Friday, November 04, 2011

Edward Burra: 20th century man

The Snack Bar, 1930: Have you ever seen a more phallic-looking sandwich? asked George Melly.

I'm always in two minds when an obscure, favourite artist of mine finally gets the recognition they deserve. On the one hand I'm glad for them getting wider exposure, and on the other it's like a secret that only I know about has been exposed.

The painter Edward Burra (1905-1976), though popular during his lifetime, seemed to have been forgotten for a while, as if written out of the history of British 20th century art. Perhaps he is too quirky, too difficult to pigeon hole. He was also disabled and a bit camp (maybe gay) with an acerbic wit (and a reluctant interviewee). Worst of all, his preferred medium was watercolour rather than oil. It's all these supposed weaknesses that are his strengths. I can think of few other artists whose work so captured the 20th century's ups and downs as much as Burra, from the gay Paris of the twenties, to jazz clubs and black culture of Harlem in the 1930s, the Spanish Civil war in the 30s and then the Second World War, right up to England in the 1970s, with its new motorways destroying his beloved countryside.

But a reappraisal of the man has been coming for a couple of years now. Jane Stevenson's excellent biography of him, Twentieth-Century Eye, was published in 2007. In June this year, his picture Zoot Suits sold for over £2m, a record for a Burra. BBC4 recently had an hour long documentary about the artist, I Never Tell Anybody Anything: The Life and Art of Edward Burra. And finally, a major exhibition of his work , accompanied by a new monograph, has recently opened.

It's possible Edward Burra would have hated Chichester. After all, it's not so different to Rye, the town he grew up in and loathed, once describing it as 'ducky little Tinkerbell towne'. Still, it's Chichester that houses the first major survey of his work in twenty five years, so it can't be all that bad.

The wonderful Pallant House Gallery, tucked away in a side street, has grouped Burra's work into different-themed rooms, but whether it's a street scene, war scene, stage set, landscape or still life of flowers, all Burra's paintings have at least a hint of menace and mystery to them. Perhaps as a rebellion against his middle class upbringing, Burra was always fascinated by low-life, seediness and tawdry glamour, and his earliest paintings in his 20s depict street and dock scenes with sailors, wide boys and prostitutes. Watercolour on paper was his unusual choice of medium, used so densely saturated that some pictures look like they've been painted with oils. The surfaces are silky smooth. His colours are so vibrant and striking; Burra's blues are brilliant, his reds, ravishing.

Though he suffered ill health all his life, travel was one of Burra's many passions. His journeys to France and the USA inform his paintings of the 20s and 30s, depicting street and bar scenes, cabarets and nightclubs with exquisite detail and acute observation. But his pictures were in danger of becoming merely picturesque until he spent some time in Spain and witnessed the horrors of the Spanish Civil War. Then came the Second World War. Suddenly, Burra's pictures were full of war and death, soldiers wearing Venetian masks and, slightly later, mysterious, surreal bird men wearing robes.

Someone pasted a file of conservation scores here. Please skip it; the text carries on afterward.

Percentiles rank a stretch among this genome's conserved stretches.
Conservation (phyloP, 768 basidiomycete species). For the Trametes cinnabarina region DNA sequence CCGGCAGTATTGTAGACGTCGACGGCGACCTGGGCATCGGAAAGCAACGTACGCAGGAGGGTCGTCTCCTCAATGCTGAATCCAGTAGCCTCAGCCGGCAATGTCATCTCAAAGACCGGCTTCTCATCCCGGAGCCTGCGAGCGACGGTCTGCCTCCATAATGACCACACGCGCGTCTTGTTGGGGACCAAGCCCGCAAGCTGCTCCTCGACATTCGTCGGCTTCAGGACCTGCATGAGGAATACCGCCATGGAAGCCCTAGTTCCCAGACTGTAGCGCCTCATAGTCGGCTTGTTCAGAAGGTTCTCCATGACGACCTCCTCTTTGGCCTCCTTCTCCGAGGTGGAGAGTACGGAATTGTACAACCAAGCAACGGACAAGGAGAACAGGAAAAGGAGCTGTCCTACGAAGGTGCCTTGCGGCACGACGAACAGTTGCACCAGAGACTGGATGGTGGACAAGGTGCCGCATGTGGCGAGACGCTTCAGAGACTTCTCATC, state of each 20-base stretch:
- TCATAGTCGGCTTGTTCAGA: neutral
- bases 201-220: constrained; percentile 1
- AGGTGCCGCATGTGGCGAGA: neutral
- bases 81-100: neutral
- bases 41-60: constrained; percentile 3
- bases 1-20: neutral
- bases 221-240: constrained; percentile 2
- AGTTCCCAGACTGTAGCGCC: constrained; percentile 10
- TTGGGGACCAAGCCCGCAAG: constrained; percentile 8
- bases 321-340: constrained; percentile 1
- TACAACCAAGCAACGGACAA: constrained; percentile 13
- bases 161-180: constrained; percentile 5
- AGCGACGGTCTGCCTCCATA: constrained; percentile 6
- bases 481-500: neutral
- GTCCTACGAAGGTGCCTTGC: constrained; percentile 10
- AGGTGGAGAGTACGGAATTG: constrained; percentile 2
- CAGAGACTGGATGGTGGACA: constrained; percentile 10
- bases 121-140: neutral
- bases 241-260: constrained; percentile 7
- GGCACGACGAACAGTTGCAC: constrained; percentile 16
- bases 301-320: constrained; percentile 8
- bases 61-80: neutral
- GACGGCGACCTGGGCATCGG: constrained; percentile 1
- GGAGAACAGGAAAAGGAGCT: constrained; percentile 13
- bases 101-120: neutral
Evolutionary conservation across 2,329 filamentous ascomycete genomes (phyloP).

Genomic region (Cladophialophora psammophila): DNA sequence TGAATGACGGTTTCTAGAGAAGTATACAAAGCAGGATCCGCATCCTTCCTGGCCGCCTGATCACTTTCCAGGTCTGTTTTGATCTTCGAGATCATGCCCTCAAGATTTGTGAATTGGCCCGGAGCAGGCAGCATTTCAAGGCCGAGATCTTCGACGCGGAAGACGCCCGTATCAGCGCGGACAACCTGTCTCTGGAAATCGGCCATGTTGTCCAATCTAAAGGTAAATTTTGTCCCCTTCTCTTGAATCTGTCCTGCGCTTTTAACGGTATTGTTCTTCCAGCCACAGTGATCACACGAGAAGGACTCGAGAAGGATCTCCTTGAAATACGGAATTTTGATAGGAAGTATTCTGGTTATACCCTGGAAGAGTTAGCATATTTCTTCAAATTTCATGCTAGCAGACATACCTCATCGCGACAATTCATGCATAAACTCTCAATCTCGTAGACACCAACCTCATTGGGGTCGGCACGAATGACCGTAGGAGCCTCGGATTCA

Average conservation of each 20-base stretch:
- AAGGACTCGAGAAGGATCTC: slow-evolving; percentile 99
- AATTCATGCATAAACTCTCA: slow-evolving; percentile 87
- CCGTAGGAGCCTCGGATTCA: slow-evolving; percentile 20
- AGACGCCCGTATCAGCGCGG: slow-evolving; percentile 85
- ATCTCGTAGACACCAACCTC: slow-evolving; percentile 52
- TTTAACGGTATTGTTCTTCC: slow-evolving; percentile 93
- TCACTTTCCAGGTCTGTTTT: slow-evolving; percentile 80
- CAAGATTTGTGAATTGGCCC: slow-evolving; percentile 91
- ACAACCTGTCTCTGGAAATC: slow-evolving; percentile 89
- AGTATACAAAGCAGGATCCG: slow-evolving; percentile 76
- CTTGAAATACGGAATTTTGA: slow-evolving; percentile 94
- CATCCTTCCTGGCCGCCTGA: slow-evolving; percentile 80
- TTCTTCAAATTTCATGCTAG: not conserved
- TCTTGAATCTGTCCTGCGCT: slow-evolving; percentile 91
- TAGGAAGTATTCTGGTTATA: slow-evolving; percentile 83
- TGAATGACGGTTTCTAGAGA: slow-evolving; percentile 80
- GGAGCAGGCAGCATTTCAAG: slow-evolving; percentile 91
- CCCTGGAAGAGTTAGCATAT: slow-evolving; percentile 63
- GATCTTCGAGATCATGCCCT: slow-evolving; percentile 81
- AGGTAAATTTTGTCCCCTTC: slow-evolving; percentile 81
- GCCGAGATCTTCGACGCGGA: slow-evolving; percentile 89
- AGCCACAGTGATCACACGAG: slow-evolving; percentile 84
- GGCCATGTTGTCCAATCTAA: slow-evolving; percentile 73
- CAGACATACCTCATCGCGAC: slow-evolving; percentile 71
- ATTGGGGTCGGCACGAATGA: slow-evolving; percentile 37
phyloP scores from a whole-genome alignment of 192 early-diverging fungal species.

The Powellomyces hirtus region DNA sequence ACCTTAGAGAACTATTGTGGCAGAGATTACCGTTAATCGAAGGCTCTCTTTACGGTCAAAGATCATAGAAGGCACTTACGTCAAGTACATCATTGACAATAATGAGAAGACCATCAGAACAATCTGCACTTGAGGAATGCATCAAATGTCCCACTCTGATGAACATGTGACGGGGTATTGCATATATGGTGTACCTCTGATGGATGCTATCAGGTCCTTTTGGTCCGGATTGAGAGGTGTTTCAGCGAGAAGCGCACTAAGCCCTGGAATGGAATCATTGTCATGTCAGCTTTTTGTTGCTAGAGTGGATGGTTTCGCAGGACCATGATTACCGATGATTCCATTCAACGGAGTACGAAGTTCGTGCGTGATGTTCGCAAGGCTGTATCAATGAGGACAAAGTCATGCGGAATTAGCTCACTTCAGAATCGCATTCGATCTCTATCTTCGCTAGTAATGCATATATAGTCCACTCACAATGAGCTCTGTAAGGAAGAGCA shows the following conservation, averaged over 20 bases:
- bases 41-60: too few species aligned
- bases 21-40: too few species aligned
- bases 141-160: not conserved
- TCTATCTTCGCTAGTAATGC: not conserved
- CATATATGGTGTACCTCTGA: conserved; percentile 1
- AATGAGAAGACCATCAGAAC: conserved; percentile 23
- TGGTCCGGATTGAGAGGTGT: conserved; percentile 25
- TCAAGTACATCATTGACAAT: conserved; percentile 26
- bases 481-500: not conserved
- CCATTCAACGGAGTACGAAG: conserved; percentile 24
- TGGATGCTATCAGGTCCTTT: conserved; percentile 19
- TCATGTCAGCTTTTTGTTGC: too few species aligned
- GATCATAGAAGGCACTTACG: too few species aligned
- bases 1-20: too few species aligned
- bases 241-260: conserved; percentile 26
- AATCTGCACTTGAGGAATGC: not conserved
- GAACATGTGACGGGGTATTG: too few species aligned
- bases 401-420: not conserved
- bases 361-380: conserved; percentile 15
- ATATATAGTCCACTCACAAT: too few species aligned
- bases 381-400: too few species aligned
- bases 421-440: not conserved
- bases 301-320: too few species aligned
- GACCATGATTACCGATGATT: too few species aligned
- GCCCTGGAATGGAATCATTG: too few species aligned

Approaching old age in the 1960s and 70s, Burra turned more to landscape and still life. Unlike much English countryside painting, though, Burra's depicted it unflinchingly, with pylons, motorways and traffic, yet still infused with a sense of mystery and spirituality.

As a chronicler of the century's ups and downs, he has been compared to a modern day Hogarth; as a painter of low-life, bars, nightclubs and the grotesque, Toulouse-Lautrec, Dix and Grosz; depicting the horrors of war, Goya; but Burra's distinct style and his alternatively seedy, sinister, surreal, sensual and spiritual subject matter make him a unique figure in the history of British art.

If you're reading this in London, a cheap day return by train to Chichester can be booked online in advance for around £10. The Pallant House Gallery also has a fine collection of 20th century British art and a handful of European masters including Picasso, Modigliani and Leger, all housed in a beautiful building. There is a striking extension which was completed in 2006. The shop is pretty good, with lots of art books at reduced prices. Best of all, unlike most big exhibitions in London galleries, the Pallant was almost empty (though we did go midweek), allowing for leisurely viewing pleasure. We spent hours in there! Chichester has other stuff to recommend it, such as nearly a dozen charity shops and a fine cathedral, which has a Marc Chagall window, a Graham Sutherland painting and two magnificent 12th century Roman sculptures. Go on, treat yourself to a day out.

1 comment :

Jude said...

Quite agree, Barnaby, an enlightening
exhibition for me as I didn't know much of his work. Most of his paintings seem to have some threat, either clearly visible or implied, even the flowers are slightly menacing.